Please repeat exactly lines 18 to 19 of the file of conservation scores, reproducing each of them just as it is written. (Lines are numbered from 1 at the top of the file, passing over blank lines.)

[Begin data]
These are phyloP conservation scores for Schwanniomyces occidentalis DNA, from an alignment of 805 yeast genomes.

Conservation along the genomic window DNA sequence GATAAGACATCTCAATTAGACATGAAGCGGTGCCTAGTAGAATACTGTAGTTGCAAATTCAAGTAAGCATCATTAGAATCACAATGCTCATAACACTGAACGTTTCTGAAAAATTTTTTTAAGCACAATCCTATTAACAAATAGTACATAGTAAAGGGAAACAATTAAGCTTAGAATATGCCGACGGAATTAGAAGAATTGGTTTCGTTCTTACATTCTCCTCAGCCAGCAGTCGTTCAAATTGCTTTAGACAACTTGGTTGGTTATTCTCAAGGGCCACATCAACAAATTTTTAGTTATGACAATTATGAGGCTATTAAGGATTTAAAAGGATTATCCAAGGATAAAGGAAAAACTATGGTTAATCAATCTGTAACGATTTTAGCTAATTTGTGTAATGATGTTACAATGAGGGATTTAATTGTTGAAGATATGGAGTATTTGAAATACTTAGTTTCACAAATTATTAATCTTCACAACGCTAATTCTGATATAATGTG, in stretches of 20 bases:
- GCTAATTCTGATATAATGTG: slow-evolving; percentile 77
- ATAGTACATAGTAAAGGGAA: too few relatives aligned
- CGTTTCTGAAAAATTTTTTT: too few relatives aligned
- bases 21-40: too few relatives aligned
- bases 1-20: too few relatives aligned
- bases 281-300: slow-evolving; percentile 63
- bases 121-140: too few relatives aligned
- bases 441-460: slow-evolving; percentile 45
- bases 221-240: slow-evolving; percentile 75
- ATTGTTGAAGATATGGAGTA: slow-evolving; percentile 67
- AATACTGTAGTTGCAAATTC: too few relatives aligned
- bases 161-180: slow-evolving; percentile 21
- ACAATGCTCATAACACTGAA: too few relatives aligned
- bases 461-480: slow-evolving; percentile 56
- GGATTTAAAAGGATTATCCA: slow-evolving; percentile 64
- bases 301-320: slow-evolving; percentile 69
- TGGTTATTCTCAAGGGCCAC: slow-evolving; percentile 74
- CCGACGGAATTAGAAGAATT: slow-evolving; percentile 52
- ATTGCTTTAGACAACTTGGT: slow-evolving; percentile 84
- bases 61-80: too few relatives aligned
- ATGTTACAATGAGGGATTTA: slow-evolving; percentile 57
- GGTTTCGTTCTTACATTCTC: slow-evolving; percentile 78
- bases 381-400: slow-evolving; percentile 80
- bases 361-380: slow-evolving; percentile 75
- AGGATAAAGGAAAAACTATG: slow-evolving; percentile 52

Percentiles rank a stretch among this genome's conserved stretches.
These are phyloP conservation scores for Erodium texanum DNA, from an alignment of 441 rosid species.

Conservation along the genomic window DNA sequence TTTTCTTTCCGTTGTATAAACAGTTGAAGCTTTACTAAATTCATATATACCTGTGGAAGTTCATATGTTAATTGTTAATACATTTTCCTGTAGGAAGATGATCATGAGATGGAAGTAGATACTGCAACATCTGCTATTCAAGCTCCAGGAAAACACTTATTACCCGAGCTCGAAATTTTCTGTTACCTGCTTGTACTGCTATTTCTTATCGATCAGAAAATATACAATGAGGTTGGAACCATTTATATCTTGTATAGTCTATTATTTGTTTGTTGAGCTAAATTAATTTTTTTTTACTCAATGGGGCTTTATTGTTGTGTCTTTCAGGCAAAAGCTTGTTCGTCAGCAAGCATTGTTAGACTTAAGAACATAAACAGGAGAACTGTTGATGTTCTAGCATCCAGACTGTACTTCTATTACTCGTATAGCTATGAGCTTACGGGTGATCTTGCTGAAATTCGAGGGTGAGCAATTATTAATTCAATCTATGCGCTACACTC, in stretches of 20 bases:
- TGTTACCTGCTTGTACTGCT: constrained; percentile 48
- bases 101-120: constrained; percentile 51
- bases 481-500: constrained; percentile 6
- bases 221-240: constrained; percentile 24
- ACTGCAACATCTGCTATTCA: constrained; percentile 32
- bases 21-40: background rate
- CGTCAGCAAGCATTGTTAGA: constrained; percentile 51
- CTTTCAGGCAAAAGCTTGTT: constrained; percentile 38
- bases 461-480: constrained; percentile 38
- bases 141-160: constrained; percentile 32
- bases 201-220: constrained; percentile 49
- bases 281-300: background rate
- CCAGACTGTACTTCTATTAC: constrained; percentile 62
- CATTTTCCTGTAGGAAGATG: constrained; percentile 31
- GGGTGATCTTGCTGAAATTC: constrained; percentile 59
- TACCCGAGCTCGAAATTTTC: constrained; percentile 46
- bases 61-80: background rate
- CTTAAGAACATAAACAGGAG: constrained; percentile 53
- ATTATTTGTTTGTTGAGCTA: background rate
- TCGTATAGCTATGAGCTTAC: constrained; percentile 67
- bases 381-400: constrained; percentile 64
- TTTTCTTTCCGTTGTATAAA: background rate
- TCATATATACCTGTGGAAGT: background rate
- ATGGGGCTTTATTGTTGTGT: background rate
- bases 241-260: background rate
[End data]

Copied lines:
- bases 301-320: slow-evolving; percentile 69
- TGGTTATTCTCAAGGGCCAC: slow-evolving; percentile 74